The never-ending saga of Siachen!
In one respect the Siachen story is a bit different from the rest. What has lent a sense of urgency of sorts to the Siachen discussions was the fact that ecologists had been warning for some time of the ecological disaster waiting to happen if military activity in the glacier region was not brought to an end. Apparently, there was looming danger of 1) a devastating landslide and 2) the melting of the glacier, unless the ‘military’ activities of the two armies were not halted betimes. Both possibilities could create havoc. The “outcome” of the bilateral negotiations underscored the fact that the Siachen saga would continue with all its attendant ramifications and at the peril of the whole region. And now the tragedy has struck! Who is one to hold responsible? The joint statement issued at the end of the last talks was lame and a great disappointment indeed. Even the phrases used are passé. “Frank and cordial atmosphere”, “enhanced understanding of each other’s position” and “suggestions towards the resolution of the issue” have all been used before umpteen times. In fact, media opinion appeared to have sunk so low as to interpret the mere issuing of the joint statement as an indication of ‘some progress”. The headline in one of the dailies talks of the two sides ‘inching towards a solution’. How can anyone talk of ‘inches’, at a time when there are virtually miles to cover? And let it also be said that time was of the essence, given the ecological warning.
The contentious issues appear to be destined to be pushed from the backburner to the cold-storage. Siachen dispute figures among the less intractable ones. It is just that India has over the years exhibited a marked reluctance to budge an inch from its traditional – and, one might add, somewhat irrational – stand; that of not taking a step forward unless the “ground realities” are not only recognized but also formally authenticated. It may not be out of place to set down a few home truths for the record. Until 1984, the Siachen glacier was just a vast, peaceful expanse with nary a soldier in sight. There was universal de facto recognition — both pre and post Simla Agreement — that the area was under the ‘administrative control’ of the Pakistan authorities. Occasionally, teams of explorers from around the globe would apply to the relevant ministry in Pakistan for permission to carry out scientific expeditions in the glacier area. Such applications were invariably approved and explorers carried out their scientific studies across the formidable glacier without let or hindrance.
In the nineteen-sixties, Pakistan and China had negotiated a border agreement covering the frontier between China and the area under the administrative control of Pakistan. This agreement covered, inter alia, the expanse of the Siachen glacier and extended up to the Karakoram Pass in the East. The government of India went through the formality of putting on record its reservations, but made no attempt to challenge Pakistan’s notional de facto control over the area. If India’s contention were to be accepted then the Pakistan-China border accord would be knocked for a six.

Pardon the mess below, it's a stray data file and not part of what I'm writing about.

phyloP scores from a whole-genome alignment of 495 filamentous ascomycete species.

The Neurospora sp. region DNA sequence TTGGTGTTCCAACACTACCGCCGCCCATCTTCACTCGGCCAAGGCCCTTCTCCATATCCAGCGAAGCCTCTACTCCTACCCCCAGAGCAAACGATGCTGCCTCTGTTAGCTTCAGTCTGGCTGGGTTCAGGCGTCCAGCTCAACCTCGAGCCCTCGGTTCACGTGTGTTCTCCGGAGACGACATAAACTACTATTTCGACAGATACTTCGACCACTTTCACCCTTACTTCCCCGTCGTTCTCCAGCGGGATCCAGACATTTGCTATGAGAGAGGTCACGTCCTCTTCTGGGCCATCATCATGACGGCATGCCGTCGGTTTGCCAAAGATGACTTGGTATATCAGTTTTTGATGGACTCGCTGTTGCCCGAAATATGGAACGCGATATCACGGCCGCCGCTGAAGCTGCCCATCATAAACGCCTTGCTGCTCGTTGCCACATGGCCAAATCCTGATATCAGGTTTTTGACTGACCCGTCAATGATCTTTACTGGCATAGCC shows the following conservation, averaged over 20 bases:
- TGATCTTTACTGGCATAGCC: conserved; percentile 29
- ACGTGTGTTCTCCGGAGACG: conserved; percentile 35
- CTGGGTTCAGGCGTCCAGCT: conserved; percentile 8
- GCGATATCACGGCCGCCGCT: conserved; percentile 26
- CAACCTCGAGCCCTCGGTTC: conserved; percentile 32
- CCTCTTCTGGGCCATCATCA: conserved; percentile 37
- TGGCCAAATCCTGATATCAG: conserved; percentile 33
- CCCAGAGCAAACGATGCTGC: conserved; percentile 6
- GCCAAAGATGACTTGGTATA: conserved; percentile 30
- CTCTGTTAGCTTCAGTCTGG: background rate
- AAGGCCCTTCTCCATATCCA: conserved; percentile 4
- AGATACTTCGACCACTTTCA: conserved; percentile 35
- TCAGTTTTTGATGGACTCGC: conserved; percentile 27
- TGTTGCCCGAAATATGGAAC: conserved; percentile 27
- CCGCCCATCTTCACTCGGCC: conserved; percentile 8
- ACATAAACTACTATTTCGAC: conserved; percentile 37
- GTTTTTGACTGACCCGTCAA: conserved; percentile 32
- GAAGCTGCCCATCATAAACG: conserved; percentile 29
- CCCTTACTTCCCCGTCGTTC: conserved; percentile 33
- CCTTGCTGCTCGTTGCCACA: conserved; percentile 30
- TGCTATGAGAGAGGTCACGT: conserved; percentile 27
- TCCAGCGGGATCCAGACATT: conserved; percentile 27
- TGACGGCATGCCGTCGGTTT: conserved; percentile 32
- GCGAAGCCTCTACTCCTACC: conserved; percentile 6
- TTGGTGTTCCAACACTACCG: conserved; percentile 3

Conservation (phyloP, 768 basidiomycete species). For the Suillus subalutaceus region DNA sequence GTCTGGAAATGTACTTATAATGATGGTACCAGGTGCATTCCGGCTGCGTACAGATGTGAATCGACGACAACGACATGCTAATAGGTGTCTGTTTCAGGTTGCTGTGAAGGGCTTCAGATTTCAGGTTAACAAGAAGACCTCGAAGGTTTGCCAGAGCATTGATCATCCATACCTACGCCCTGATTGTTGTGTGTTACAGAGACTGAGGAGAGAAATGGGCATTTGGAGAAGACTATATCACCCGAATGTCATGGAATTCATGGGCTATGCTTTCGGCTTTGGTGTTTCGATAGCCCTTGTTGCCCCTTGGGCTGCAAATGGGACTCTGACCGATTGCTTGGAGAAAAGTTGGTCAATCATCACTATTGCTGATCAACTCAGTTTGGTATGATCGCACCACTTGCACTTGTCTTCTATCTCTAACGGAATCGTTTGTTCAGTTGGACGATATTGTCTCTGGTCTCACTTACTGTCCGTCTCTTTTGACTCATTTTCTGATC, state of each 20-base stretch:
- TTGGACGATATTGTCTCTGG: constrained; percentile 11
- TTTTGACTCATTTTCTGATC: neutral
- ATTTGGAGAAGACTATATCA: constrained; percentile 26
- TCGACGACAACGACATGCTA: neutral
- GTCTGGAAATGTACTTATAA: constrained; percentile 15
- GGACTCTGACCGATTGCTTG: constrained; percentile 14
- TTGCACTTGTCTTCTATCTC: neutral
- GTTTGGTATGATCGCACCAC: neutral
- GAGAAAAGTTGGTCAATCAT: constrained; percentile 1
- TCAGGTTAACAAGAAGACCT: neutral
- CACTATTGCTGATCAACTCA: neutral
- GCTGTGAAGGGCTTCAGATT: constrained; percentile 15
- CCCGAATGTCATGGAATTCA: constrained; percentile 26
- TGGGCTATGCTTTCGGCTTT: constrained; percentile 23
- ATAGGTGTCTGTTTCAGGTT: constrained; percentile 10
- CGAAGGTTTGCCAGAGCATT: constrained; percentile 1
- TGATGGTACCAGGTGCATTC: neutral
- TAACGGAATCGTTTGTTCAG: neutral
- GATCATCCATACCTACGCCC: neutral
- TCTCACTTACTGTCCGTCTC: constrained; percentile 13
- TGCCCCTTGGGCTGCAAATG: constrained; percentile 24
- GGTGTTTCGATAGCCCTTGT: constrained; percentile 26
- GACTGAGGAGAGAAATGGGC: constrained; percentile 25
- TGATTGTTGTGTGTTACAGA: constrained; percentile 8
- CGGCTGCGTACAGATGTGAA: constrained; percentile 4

Scientific expeditions returning from the Siachen Glacier, circa 1984, expressed to the Pakistan authorities their surprise at having encountered armed Indian soldiers in the area. It so happens that - taking advantage of the technological superiority afforded by the supply of high-altitude Soviet helicopters — India had surreptitiously landed soldiers and established advance posts on some of the heights. This represented the first serious violation of the Simla Accord (the Kargil fiasco being the second). Pakistan then moved its forces on the opposite heights. Since then, the two forces are dug in, facing each other eyeball to eyeball on what Prime Minister Manmohan Singh somewhat graphically described as the “World’s Highest Battlefield”.
The two sides have wasted so much time, energy and scarce resources on endless squabbling over the past decade and a half. There have been more casualties due to the harsh conditions than any hostilities. The rub lies in the fact that India continues to insist that the “ground realities should be formally recognized”. In simple language, it expects Pakistan to not only acquiesce in India’s unilateral inroad but also to actually “authenticate it” for all times to come. It may be added in parentheses that whatever decision is arrived at, it may have a profound bearing on whatever final settlement of the Jammu and Kashmir dispute is on the cards. The ecological disaster in which so many non-combatant innocents lie buried under tons of snow should logically serve to impress on the two sides the urgent need to move forward in the quest for equitable settlement of the Siachen squabble and other contentious issues. We simply cannot afford another tragedy like the one in Siachen.